How OpenGL fits in to Vista

It all comes back to the drivers. It’s very likely that early benchmarks comparing performance between Vista and XP were not run with the proper drivers installed. It’s very likely because the proper drivers might not even have been available in the early days of the Vista rollout. But, in order for OpenGL applications to take advantage of hardware acceleration, the proper ICD (installable client driver) has to be resident on the computer. If the driver hasn’t been downloaded OpenGL applications will run in software. In some cases, Microsoft has supplied an OpenGL wrapper for some applications and it does sit on top of Direct3D (no doubt adding to the misunderstanding that OpenGL must go through D3D to get to the hardware). The wrapper only comes into play for certain applications when a driver supplied by the IHV is not present on the machine. In these early days as systems are being optimized, drivers tweaked, and application developers as well as hardware developers work on their Vista drivers, no one wants to point fingers, but all the pieces are not quite in place for premium OpenGL performance for key applications — in that indictment we’re including the software providers as well as hardware and in fact, the hardware vendors say the situation for them has gotten much better with their latest releases.

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An interesting side effect of all this is that the workstation teams at AMD and Nvidia and the OpenGL ARB (Architectural Review Board, the governing body for the OpenGL standard) are all singing from the same hymnal to try and better communicate the role of OpenGL in the Windows Vista ecosystem. In addition, the OpenGL ARB, the governing body for the OpenGL standard can counter earlier reports of slow performance with benchmarks that show OpenGL applications running at very competitive rates on XP compared to Vista.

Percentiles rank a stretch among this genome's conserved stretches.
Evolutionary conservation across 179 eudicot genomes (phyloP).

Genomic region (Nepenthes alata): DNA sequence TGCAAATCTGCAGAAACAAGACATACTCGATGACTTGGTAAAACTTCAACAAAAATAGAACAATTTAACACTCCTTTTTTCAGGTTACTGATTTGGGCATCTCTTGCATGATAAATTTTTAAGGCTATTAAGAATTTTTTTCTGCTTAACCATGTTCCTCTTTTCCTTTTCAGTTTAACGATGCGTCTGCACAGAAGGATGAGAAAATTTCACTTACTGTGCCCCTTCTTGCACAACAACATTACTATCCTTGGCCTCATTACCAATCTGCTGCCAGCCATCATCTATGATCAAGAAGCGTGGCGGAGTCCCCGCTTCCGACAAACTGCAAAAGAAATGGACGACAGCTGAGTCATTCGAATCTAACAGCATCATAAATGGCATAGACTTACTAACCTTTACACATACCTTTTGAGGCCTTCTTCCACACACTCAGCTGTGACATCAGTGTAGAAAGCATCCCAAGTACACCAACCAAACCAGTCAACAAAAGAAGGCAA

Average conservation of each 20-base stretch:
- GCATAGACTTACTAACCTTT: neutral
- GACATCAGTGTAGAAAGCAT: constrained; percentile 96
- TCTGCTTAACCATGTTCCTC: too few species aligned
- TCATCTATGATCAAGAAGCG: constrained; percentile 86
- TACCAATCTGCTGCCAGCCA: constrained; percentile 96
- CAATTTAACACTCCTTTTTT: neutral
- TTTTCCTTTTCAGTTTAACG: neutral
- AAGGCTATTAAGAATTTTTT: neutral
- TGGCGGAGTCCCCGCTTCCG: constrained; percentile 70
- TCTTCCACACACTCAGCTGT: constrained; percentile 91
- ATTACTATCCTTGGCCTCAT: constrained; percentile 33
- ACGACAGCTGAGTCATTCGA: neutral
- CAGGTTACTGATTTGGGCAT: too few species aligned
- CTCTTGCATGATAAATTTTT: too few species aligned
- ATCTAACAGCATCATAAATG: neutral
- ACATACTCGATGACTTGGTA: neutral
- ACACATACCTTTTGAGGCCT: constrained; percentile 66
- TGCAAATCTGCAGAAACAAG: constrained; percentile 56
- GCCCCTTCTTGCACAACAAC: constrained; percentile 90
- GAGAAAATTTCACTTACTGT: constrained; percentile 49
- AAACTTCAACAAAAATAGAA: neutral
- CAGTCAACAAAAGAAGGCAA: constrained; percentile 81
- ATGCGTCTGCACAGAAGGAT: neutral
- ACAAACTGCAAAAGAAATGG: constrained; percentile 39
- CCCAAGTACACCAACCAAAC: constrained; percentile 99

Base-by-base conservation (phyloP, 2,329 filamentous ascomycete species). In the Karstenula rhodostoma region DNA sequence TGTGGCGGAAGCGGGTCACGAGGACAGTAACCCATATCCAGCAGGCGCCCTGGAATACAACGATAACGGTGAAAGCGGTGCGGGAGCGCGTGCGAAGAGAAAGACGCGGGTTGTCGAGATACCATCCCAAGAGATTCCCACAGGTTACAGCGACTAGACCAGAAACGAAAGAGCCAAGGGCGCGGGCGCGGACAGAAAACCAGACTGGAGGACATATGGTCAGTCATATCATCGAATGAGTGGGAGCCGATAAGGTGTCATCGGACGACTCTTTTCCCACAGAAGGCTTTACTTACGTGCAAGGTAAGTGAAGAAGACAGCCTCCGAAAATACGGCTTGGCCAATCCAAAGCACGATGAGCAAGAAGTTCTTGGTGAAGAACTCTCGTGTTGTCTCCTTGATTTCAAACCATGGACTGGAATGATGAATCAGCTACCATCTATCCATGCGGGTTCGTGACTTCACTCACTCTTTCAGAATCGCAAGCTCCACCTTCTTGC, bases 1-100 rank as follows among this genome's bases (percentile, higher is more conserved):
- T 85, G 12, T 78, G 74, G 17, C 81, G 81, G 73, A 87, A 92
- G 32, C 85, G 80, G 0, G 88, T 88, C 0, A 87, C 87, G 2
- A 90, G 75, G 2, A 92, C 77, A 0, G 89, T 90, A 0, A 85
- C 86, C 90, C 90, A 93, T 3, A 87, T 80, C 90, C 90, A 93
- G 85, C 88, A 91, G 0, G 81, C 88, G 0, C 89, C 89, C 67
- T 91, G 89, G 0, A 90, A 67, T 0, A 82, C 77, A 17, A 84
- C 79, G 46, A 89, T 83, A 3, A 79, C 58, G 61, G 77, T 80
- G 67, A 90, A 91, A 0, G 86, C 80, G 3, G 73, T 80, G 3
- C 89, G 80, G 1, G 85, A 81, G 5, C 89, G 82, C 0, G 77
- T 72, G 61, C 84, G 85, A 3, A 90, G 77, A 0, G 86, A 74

The workstation team at Microsoft are also actively trying to counter the impression that OpenGL performance suffers in the Windows environment. They don’t want professional users deciding to sit out the transition to Vista any longer than strictly necessary. And, everyone is very interested in communicating some of the positive advantages of the new display architecture.

The key to Windows Vista is the Desktop Windows Manager. The DWM is actually an application within Vista. It manages the presentation of the Windows desktop by compositing the outputs of applications to the screen. OpenGL and Direct3D user mode graphics drivers take data from the application to create a frame of content which is then presented to the DWM. The DWM composites the frame onto the desktop using GPU acceleration. It is the DWM that presents either the Aero interface or the Standard interface to the user. As an application, the DWM takes its own toll on the GPU and memory. According to comparison tests performed by the OpenGL ARB, it looks like WDM has an influence of about 10% on performance. In cases of applications that take their own heavy toll of system resources there are arguments for upgrading to 64-bit systems or working in standard mode. As can be imagined Microsoft engineers shudder to think users would choose not work in the more inviting environment Microsoft has so lovingly built in Aero.

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The new Windows Display Driver Model (WDDM) in Windows Vista increases overall system stability. The layer described as the thunk layer in Figure 5 comes into to play to mediate between the hardware/kernel mode graphics driver and the user mode graphics driver. The WDDM also manages resources including the graphics memory as shown in figure 6. As a result the ICD can expose the maximum texture storage available for each application and Windows Vista handles resource allocation and scheduling across all applications. The result is faster performance and scalable memory. Now, system memory can be used for graphics applications.